Rolls-Royce has revealed detail and images of the all new Dawn. Beautiful, isn’t it?
The new convertible, or ‘Drophead’ as the British marque prefers to call it, is based upon the Wraith Coupe, but Rolls-Royce is keen to stress the differences. On the outside, 80 per cent of the exterior panels are different from the Coupe, with the Dawn introducing a new contemporary design flourishes to evolve the current lineup’s design language.
The front end is defined by full LED adaptive headlights, which detect approaching traffic and aim the beams in a way as to not dazzle other road users. They sit either side of a grille which is more recessed than on the Wraith, and a bumper which sits out more prominently. Alloy wheels measure 20 or 21 inches in diameter according to Sir or Madame’s tastes
Rolls has gone to great lengths to make sure the Dawn looks as elegant with the roof up as it does down. Contrary to many convertible cars with metal folding roofs, Rolls-Royce has persisted with a fabric hood for reasons of “aesthetics, romance and brand appropriateness”. The process of opening and closing the roof takes 22 seconds, and is said to be performed in silence.
It isn’t just the roof which is quiet, either. Hood up, the Dawn is claimed to be the quietest convertible in the world, to the point that it is as quiet as the metal-roofed Wraith.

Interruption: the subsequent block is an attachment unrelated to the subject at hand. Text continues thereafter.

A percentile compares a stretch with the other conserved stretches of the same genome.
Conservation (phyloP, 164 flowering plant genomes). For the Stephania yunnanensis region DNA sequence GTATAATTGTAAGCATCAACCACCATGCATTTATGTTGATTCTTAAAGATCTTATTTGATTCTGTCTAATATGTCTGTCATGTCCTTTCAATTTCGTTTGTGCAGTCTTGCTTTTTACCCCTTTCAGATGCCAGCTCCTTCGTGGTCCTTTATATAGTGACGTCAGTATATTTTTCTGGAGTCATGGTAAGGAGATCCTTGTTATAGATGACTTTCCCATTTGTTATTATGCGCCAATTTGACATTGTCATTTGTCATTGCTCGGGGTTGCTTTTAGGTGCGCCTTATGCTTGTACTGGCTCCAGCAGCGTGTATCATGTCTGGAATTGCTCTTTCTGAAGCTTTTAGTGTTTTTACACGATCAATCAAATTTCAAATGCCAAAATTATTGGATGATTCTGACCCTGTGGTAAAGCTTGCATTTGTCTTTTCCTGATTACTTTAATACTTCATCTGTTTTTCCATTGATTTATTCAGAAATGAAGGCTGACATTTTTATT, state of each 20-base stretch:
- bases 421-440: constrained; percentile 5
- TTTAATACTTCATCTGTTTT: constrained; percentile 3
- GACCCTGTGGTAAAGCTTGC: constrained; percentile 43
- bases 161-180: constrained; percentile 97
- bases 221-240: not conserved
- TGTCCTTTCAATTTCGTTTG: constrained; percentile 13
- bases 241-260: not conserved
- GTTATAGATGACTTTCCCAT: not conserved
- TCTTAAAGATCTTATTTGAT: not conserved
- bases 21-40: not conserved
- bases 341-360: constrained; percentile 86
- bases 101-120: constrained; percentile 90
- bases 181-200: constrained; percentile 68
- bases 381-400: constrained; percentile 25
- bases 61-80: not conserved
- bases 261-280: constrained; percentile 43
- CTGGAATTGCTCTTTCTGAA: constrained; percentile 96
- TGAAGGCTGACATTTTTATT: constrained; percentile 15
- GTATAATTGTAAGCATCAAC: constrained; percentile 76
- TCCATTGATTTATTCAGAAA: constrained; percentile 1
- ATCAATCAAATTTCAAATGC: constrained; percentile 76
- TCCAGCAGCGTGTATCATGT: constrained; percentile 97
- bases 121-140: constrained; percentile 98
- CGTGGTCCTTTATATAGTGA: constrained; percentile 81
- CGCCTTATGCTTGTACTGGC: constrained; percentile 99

Swing open the rear-hinged coach doors to reveal a cabin with four full seats – many convertibles have smaller, more cramped seats in the rear. Rolls-Royce is keen to stress its use of four proper seats because it believes that a convertible with cramped rear seats is antisocial – and being antisocial is “anathema” (their big word, not our own) to Rolls Royce’s values. Passengers in the rear don’t get out – they disembark, apparently.
The interior, as one would expect, is stunning. It can be trimmed in almost any colour and material the customer desires, be it wood, leather, or anything else you can think of. The 16-speaker audio system has been optimised for both open- and closed-top driving, while microphones detect outside noises, and compensate for the sound of the riff-raff accordingly. While traditional dials sit ahead of the driver, a 10.25-inch high-definition screen displays all of the infotainment graphics.
The “magic carpet” ride typical of any Rolls-Royce is said to remain, while strengthening of the chassis to compensate for the lack of a solid roof is said to make the Dawn the most rigid four-seater convertible on sale today. Smooth driving is assured thanks to an automatic gearbox that consults the satellite navigation to read the road ahead and select the most appropriate of the eight gears.
That gearbox is matched to a twin-turbo 6.6-litre V12. It seems vulgar to talk about performance figures for a Rolls-Royce but if you must know, the engine produces 563hp and 575lb ft of torque. That is enough to march this 2,560kg convertible briskly yet gracefully to a 0-62mph time of 4.9 seconds.
Rolls Royce dawn prices
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